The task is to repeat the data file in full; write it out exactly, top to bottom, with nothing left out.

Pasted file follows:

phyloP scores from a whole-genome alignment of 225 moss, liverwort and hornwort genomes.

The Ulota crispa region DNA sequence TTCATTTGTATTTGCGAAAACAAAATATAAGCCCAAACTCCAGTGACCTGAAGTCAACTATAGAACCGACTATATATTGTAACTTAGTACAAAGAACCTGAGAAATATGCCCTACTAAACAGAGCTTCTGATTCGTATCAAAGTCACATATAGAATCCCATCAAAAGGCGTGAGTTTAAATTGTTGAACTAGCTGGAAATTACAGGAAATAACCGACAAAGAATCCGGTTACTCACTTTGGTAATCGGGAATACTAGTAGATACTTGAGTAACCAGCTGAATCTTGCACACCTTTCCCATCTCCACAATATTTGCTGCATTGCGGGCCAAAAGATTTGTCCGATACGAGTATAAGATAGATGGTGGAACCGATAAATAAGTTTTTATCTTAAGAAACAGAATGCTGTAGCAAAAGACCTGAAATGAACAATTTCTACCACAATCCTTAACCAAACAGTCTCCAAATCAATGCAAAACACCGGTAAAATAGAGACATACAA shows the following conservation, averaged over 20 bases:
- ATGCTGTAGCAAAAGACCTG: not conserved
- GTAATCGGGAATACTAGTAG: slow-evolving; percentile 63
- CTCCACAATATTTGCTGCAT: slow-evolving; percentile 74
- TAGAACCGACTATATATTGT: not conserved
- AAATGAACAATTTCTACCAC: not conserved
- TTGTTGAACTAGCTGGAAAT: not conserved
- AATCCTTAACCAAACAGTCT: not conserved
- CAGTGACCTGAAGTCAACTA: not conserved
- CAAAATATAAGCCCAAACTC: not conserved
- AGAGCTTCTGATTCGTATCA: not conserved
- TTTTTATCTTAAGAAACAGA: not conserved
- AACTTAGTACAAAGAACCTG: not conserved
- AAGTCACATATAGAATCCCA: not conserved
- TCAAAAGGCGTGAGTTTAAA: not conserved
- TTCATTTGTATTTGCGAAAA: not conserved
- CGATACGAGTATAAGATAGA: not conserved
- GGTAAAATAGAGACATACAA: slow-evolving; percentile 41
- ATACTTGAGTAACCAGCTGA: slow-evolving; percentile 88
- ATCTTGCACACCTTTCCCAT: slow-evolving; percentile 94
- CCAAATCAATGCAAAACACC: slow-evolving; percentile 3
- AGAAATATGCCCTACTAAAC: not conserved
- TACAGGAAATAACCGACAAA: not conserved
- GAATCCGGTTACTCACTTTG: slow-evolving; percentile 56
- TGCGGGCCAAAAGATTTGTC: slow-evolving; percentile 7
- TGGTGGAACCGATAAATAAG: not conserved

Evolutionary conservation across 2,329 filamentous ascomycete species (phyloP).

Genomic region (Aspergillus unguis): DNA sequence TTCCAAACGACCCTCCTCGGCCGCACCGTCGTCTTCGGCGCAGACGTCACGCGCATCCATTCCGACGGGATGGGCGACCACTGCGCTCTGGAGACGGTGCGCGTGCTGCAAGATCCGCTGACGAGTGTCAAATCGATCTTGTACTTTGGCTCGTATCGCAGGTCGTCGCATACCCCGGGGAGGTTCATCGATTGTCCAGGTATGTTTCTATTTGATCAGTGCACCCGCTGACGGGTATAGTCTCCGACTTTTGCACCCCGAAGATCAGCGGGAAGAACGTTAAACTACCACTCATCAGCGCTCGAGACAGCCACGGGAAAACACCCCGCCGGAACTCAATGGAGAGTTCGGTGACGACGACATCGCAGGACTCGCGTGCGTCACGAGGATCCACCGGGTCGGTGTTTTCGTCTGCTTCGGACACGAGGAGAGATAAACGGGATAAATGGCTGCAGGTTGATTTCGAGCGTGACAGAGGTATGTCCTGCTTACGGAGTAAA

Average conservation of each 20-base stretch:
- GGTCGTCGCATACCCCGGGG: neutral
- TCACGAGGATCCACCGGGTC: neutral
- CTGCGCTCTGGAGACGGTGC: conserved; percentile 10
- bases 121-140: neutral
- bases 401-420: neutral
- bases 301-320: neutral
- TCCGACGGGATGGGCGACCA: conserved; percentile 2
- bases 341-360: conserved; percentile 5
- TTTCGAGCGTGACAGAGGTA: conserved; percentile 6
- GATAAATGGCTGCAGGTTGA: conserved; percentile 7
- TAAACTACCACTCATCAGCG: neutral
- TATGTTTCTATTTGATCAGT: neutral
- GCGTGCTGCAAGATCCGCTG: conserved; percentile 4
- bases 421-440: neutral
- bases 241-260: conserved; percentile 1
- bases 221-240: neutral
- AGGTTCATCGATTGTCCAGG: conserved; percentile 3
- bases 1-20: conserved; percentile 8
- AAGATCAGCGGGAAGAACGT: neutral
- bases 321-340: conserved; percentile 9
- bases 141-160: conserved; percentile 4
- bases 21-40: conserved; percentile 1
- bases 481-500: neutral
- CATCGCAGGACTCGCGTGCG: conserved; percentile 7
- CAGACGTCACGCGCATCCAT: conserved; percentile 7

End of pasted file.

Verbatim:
phyloP scores from a whole-genome alignment of 225 moss, liverwort and hornwort genomes.

The Ulota crispa region DNA sequence TTCATTTGTATTTGCGAAAACAAAATATAAGCCCAAACTCCAGTGACCTGAAGTCAACTATAGAACCGACTATATATTGTAACTTAGTACAAAGAACCTGAGAAATATGCCCTACTAAACAGAGCTTCTGATTCGTATCAAAGTCACATATAGAATCCCATCAAAAGGCGTGAGTTTAAATTGTTGAACTAGCTGGAAATTACAGGAAATAACCGACAAAGAATCCGGTTACTCACTTTGGTAATCGGGAATACTAGTAGATACTTGAGTAACCAGCTGAATCTTGCACACCTTTCCCATCTCCACAATATTTGCTGCATTGCGGGCCAAAAGATTTGTCCGATACGAGTATAAGATAGATGGTGGAACCGATAAATAAGTTTTTATCTTAAGAAACAGAATGCTGTAGCAAAAGACCTGAAATGAACAATTTCTACCACAATCCTTAACCAAACAGTCTCCAAATCAATGCAAAACACCGGTAAAATAGAGACATACAA shows the following conservation, averaged over 20 bases:
- ATGCTGTAGCAAAAGACCTG: not conserved
- GTAATCGGGAATACTAGTAG: slow-evolving; percentile 63
- CTCCACAATATTTGCTGCAT: slow-evolving; percentile 74
- TAGAACCGACTATATATTGT: not conserved
- AAATGAACAATTTCTACCAC: not conserved
- TTGTTGAACTAGCTGGAAAT: not conserved
- AATCCTTAACCAAACAGTCT: not conserved
- CAGTGACCTGAAGTCAACTA: not conserved
- CAAAATATAAGCCCAAACTC: not conserved
- AGAGCTTCTGATTCGTATCA: not conserved
- TTTTTATCTTAAGAAACAGA: not conserved
- AACTTAGTACAAAGAACCTG: not conserved
- AAGTCACATATAGAATCCCA: not conserved
- TCAAAAGGCGTGAGTTTAAA: not conserved
- TTCATTTGTATTTGCGAAAA: not conserved
- CGATACGAGTATAAGATAGA: not conserved
- GGTAAAATAGAGACATACAA: slow-evolving; percentile 41
- ATACTTGAGTAACCAGCTGA: slow-evolving; percentile 88
- ATCTTGCACACCTTTCCCAT: slow-evolving; percentile 94
- CCAAATCAATGCAAAACACC: slow-evolving; percentile 3
- AGAAATATGCCCTACTAAAC: not conserved
- TACAGGAAATAACCGACAAA: not conserved
- GAATCCGGTTACTCACTTTG: slow-evolving; percentile 56
- TGCGGGCCAAAAGATTTGTC: slow-evolving; percentile 7
- TGGTGGAACCGATAAATAAG: not conserved

Evolutionary conservation across 2,329 filamentous ascomycete species (phyloP).

Genomic region (Aspergillus unguis): DNA sequence TTCCAAACGACCCTCCTCGGCCGCACCGTCGTCTTCGGCGCAGACGTCACGCGCATCCATTCCGACGGGATGGGCGACCACTGCGCTCTGGAGACGGTGCGCGTGCTGCAAGATCCGCTGACGAGTGTCAAATCGATCTTGTACTTTGGCTCGTATCGCAGGTCGTCGCATACCCCGGGGAGGTTCATCGATTGTCCAGGTATGTTTCTATTTGATCAGTGCACCCGCTGACGGGTATAGTCTCCGACTTTTGCACCCCGAAGATCAGCGGGAAGAACGTTAAACTACCACTCATCAGCGCTCGAGACAGCCACGGGAAAACACCCCGCCGGAACTCAATGGAGAGTTCGGTGACGACGACATCGCAGGACTCGCGTGCGTCACGAGGATCCACCGGGTCGGTGTTTTCGTCTGCTTCGGACACGAGGAGAGATAAACGGGATAAATGGCTGCAGGTTGATTTCGAGCGTGACAGAGGTATGTCCTGCTTACGGAGTAAA

Average conservation of each 20-base stretch:
- GGTCGTCGCATACCCCGGGG: neutral
- TCACGAGGATCCACCGGGTC: neutral
- CTGCGCTCTGGAGACGGTGC: conserved; percentile 10
- bases 121-140: neutral
- bases 401-420: neutral
- bases 301-320: neutral
- TCCGACGGGATGGGCGACCA: conserved; percentile 2
- bases 341-360: conserved; percentile 5
- TTTCGAGCGTGACAGAGGTA: conserved; percentile 6
- GATAAATGGCTGCAGGTTGA: conserved; percentile 7
- TAAACTACCACTCATCAGCG: neutral
- TATGTTTCTATTTGATCAGT: neutral
- GCGTGCTGCAAGATCCGCTG: conserved; percentile 4
- bases 421-440: neutral
- bases 241-260: conserved; percentile 1
- bases 221-240: neutral
- AGGTTCATCGATTGTCCAGG: conserved; percentile 3
- bases 1-20: conserved; percentile 8
- AAGATCAGCGGGAAGAACGT: neutral
- bases 321-340: conserved; percentile 9
- bases 141-160: conserved; percentile 4
- bases 21-40: conserved; percentile 1
- bases 481-500: neutral
- CATCGCAGGACTCGCGTGCG: conserved; percentile 7
- CAGACGTCACGCGCATCCAT: conserved; percentile 7